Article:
Tomorrow will see the grand opening of Mondo’s new gallery space in Austin, Texas. Mondo, the art boutique offshoot of the Alamo Drafthouse, has been creating t-shirts, posters, and other movie-related items for several years now. In light of the new gallery opening, it seems as good a time as any to take a look back over their illustrious career.
Many current poster hounds may not realize that the Mondo legacy goes back as far as it does, but old school fans will remember the phone booth-sized storefront Mondo enjoyed at the original Alamo Drafthouse on Colorado. No bigger than a postage stamp, the Mondo room was packed to the gills with t-shirts and posters. Mondo recently put up an online archive of all of their prints dating back to 1998, which frankly made this article much easier to put together. But it also serves as a window into their fantastic past, showcasing many prints you probably missed and will now furiously try to track down. Speaking of tracking down prints, here’s the top 13 on our radar.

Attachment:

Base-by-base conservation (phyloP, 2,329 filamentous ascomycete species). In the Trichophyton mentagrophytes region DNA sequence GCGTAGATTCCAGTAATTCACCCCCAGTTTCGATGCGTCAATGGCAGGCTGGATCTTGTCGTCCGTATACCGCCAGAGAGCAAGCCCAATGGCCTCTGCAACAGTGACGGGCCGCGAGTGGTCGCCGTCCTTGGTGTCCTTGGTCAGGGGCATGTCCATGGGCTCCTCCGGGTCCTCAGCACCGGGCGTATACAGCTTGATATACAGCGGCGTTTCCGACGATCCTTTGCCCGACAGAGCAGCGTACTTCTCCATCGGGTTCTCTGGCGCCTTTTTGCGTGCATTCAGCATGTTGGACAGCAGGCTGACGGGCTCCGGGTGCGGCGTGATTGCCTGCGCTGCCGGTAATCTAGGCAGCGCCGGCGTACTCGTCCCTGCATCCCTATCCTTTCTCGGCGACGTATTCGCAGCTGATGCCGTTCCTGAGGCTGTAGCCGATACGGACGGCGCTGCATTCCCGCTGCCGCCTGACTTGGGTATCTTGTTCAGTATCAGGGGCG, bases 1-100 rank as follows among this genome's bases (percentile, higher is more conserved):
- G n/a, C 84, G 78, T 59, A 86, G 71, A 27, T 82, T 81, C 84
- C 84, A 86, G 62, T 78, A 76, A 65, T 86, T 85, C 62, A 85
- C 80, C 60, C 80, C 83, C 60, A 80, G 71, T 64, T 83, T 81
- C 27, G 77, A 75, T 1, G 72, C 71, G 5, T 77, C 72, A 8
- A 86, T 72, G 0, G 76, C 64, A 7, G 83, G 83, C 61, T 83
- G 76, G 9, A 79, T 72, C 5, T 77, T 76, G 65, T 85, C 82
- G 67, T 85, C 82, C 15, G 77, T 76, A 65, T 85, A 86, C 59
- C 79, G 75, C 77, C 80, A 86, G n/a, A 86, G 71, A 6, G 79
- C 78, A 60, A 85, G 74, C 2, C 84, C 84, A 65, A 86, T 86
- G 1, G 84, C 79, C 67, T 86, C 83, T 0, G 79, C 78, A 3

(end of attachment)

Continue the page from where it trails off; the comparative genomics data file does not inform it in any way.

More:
In chronological order (as much as possible) from oldest to newest:
Yes, we’re cheating right off the bat by putting two posters in one slot. Don’t worry about it. The fact is, both of these posters are awesome in their own way and they celebrate a magical series of events that are among some of the greatest the Drafthouse has ever hosted. Quentin Tarantino is obviously a gifted director, but he’s first and foremost a cinephile. His wealth and status has allowed him to amass a massive personal collection of films, many on 35mm and many unavailable on DVD or even VHS in some cases. QT used to come to the original Drafthouse and bring boxes full of his own prints to unspool before eager Drafthouse patrons. These posters were made to commemorate some of the last of these amazing events. QT Fest Six is thin and long and looks like an old concert poster, while Best of QT Fest is a great play on the original one-sheet for Friday the 13th.
Bullitt – 2005 – Stainboy
One of my favorite aspects of movie-watching is the discussion and debate that occurs over differences in opinion. While that’s awesome, the sheer badass on display in Bullitt is nigh undeniable and Steve McQueen is, was, and always will be the epitome of cool. What better film for the Drafthouse to select for its annual Rolling Roadshow series? The idea is to play films in iconic locations from the films themselves and in 2005, the Drafthouse took their show to San Francisco where they staged a full on road rally before screening the film. The poster that accompanies it is a perhaps a little strange, but I love the sections and the strong primary colors and especially the landscape orientation like a British quad poster.
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